What are Inflow and Infiltration? Inflow and infiltration, or I & I, are terms used to describe the ways that groundwater and stormwater enter into dedicated wastewater or sanitary sewer systems.
Why is inflow and infiltration a problem? Sanitary sewer systems are designed to carry wastewater from toilets, dishwashers, sinks, or showers in homes or businesses. I&I add clear water to sewer systems, increasing the load on the systems.
Once the sanitary sewer systems have reached capacity or becomes overloaded, wastewater flows at much higher water level than normal and if sanitary fixtures or drains are below this overload level, water will flow backward through the sanitary sewer pipe, flooding basements or households and causing manholes to pop open releasing wastewater onto the street.
I&I reduce the ability of sanitary sewer systems and treatment facilities to transport and treat domestic and industrial wastewater. As a result of the inflow and infiltration, wastewater treatment processes are disrupted and poorly treated wastewater is discharged to the environment.
What are the costs of I&I? There are various costs associated with inflow and infiltration including sanitary sewer system overflow, with wastewater treatment and transportation facilities, and funding opportunities. Overflow costs are associated with road and waterway cleanup and the potential for fines if the overflow problem is not corrected. Additionally, sewer system backups into basements or households can result in litigation and potential liabilities for the responsible city or agency. Eventually, new homes or businesses may not be allowed to connect to the sanitary sewer system if the inflow and infiltration issues are not corrected, increasing costs to residents as a new sanitary sewer systems are installed or potentially lowering housing values due to the inability to develop land for future growth.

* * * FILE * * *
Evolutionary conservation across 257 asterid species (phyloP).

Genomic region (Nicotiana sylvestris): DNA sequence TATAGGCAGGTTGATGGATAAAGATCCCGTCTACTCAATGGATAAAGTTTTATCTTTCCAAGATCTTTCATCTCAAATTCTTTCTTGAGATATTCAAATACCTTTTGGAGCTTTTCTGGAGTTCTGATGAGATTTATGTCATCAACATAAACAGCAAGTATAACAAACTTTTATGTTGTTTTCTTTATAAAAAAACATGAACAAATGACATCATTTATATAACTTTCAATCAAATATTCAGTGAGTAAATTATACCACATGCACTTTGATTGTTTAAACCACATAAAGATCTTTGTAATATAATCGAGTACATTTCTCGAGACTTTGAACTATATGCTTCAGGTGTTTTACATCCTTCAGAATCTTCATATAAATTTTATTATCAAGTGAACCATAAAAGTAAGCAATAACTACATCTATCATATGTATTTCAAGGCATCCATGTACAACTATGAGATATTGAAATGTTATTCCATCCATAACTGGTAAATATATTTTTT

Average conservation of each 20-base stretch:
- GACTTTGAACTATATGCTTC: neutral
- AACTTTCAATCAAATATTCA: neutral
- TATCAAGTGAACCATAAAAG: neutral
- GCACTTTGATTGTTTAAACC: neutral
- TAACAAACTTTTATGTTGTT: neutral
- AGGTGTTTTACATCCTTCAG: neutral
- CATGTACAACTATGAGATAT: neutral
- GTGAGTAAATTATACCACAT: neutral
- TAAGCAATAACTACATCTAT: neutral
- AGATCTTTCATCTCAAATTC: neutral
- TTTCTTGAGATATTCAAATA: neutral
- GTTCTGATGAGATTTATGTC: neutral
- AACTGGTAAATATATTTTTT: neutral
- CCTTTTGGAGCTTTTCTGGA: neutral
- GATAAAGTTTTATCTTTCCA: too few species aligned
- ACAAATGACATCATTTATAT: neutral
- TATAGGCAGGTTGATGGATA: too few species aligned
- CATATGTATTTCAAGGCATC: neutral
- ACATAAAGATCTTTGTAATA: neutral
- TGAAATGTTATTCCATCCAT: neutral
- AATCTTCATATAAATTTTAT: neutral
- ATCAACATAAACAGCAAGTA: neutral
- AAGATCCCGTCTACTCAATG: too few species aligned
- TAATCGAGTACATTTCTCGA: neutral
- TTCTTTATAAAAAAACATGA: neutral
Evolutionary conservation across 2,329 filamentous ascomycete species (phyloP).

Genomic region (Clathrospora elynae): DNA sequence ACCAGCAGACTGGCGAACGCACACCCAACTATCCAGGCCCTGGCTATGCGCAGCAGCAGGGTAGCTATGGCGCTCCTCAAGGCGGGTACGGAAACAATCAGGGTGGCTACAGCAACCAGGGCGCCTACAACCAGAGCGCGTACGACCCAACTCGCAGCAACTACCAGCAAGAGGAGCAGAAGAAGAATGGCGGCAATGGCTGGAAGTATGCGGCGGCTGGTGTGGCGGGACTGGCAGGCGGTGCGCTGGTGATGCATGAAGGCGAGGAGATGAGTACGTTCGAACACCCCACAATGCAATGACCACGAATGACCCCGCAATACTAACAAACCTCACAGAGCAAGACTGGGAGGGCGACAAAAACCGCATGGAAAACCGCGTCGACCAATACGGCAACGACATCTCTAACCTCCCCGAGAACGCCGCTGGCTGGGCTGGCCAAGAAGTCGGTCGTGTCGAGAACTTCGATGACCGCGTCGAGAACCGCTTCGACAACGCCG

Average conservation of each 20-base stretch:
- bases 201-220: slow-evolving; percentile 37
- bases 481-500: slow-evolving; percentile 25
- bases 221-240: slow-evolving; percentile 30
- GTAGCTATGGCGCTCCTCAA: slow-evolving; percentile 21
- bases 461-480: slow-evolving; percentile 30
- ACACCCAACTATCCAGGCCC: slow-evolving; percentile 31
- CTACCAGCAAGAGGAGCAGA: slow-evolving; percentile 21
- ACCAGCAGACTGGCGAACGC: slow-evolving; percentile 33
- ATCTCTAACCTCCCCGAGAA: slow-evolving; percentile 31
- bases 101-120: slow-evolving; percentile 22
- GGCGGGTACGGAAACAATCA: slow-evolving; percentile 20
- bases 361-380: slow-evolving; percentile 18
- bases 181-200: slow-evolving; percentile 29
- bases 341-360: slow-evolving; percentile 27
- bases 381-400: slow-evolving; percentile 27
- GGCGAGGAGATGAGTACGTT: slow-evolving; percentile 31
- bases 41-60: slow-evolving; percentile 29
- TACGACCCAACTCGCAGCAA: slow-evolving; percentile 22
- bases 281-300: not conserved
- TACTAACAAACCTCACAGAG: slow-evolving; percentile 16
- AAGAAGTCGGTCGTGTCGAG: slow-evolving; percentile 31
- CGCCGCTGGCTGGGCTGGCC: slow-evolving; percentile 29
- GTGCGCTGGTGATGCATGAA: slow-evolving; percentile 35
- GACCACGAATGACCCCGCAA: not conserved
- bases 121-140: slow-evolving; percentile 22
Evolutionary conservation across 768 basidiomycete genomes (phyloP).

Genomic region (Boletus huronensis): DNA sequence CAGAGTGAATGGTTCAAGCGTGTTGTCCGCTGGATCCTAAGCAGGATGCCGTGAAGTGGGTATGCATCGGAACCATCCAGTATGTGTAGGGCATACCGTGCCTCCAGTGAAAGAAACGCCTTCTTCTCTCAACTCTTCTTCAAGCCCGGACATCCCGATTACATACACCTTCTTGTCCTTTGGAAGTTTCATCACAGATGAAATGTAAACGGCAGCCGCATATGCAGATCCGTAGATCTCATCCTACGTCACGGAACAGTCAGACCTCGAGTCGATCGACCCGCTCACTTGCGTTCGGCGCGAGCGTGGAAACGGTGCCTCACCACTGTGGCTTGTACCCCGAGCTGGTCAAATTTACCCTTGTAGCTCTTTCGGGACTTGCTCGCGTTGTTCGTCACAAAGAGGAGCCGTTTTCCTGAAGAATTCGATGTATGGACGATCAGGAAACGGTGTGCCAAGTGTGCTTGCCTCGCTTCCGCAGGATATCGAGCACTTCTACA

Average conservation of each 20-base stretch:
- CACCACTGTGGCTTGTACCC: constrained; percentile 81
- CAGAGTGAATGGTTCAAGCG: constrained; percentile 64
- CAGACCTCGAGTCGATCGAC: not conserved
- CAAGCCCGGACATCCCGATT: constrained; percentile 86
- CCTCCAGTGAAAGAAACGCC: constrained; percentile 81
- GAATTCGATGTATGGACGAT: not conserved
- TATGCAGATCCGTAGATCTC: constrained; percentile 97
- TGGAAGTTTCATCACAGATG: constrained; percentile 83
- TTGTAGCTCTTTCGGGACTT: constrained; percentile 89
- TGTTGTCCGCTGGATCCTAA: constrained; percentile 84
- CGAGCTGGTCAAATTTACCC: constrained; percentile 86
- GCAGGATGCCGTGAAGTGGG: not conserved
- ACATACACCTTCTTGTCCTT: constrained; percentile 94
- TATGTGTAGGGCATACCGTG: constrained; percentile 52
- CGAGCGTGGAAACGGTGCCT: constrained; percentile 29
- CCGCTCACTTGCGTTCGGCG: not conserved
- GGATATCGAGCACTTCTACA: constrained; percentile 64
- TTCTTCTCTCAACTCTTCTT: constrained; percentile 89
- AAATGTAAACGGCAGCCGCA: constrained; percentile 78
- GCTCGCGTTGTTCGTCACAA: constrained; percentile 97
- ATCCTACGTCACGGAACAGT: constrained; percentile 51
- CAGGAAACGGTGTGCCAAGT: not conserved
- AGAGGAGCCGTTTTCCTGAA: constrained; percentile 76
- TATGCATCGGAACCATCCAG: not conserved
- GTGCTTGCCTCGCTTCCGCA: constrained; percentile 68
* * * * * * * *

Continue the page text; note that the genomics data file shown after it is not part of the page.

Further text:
Inflow and infiltration costs water treatment facilities and consumers large amounts of money in water treatment operating expenses. All water entering a water treatment facility must be treated as wastewater causing an increase in operating costs proportional to the amount of clean water entering the sanitary sewer system due to inflow and infiltration.
Minimizing inflow and infiltration can also increase the lifetime-capacity of a treatment facility and wastewater transportation system. The pumps that are involved with wastewater treatment and transport operate 24 hours a day seven days a week; however they must work harder as the sewer system’s water level load increases. This puts an unneeded strain on the pumps and shortens the life expectancy of these expensive pumps.
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